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I don't think so, at least for the president and the vice president.

For congress (?) and senate (?), there are early elections (for example, see recent elections in Pennsylvania)

If both the president and the vice president are impeached at the same time, there are rules regarding who will succeed.

See Line of succession

(edit), There is also a form of referendum (Recall Election ), but it is mostly at local and state level.

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    The special elections to fill vacant seats in congress are fundamentally different from early general elections in a parliamentary system, in which every seat in the affected house is contested. It would be interesting to consider what might happen if the entire US House of Representatives and/or Senate were to resign, but that seems exceedingly unlikely ever to happen. – phoog Mar 19 '18 at 13:47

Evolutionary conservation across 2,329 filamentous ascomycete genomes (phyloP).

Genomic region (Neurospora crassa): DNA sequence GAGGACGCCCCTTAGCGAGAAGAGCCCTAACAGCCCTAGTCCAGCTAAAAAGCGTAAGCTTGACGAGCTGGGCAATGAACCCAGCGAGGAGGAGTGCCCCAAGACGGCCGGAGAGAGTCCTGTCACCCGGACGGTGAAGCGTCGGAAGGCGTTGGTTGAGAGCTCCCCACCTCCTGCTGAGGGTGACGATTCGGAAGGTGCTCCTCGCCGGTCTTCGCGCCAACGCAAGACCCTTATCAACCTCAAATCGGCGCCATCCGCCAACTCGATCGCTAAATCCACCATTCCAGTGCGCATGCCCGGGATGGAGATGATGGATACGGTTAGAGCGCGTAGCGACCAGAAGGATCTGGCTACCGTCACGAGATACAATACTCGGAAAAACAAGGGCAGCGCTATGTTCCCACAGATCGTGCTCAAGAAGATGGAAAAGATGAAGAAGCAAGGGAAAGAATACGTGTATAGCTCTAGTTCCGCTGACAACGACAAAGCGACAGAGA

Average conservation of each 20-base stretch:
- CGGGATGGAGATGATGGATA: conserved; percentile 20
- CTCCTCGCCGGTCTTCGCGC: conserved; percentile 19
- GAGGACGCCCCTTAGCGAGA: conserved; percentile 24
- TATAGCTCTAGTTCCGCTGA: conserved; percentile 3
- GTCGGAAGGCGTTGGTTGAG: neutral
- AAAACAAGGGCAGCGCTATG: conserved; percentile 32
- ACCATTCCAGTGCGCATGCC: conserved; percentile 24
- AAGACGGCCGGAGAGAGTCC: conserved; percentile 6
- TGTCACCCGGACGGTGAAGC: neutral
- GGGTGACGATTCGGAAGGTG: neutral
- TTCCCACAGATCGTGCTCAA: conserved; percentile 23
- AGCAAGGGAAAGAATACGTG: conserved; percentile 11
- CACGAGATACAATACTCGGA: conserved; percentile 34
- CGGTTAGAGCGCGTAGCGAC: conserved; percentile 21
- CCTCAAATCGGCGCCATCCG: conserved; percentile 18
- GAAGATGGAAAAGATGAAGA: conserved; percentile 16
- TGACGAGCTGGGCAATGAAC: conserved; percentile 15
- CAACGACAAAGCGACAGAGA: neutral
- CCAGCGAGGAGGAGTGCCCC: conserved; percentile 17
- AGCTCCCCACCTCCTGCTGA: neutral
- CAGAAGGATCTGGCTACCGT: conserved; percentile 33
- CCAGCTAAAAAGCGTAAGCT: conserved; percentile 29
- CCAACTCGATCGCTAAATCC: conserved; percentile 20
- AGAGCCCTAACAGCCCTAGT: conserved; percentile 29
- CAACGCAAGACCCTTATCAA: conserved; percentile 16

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    Also, the rules on replacing Senators vary from state to state. Some call special elections (what would be called a "by-election" in Britain), others allow the Governor to appoint one until the next general election: ncsl.org/research/elections-and-campaigns/… – jamesqf Mar 19 '18 at 18:01
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    Recall election aren't just "mostly" at a local and state level, they are entirely at a local and state level. Members of the U.S. House of Representative, of the U.S. Senate, the President and the Vice President cannot be recalled by the voters, only by impeachment in the case of the President and Vice President, the 25th Amendment in the case of the President, and expulsion by their respective chambers in the case of the U.S. House and U.S. Senate. – ohwilleke Mar 19 '18 at 18:33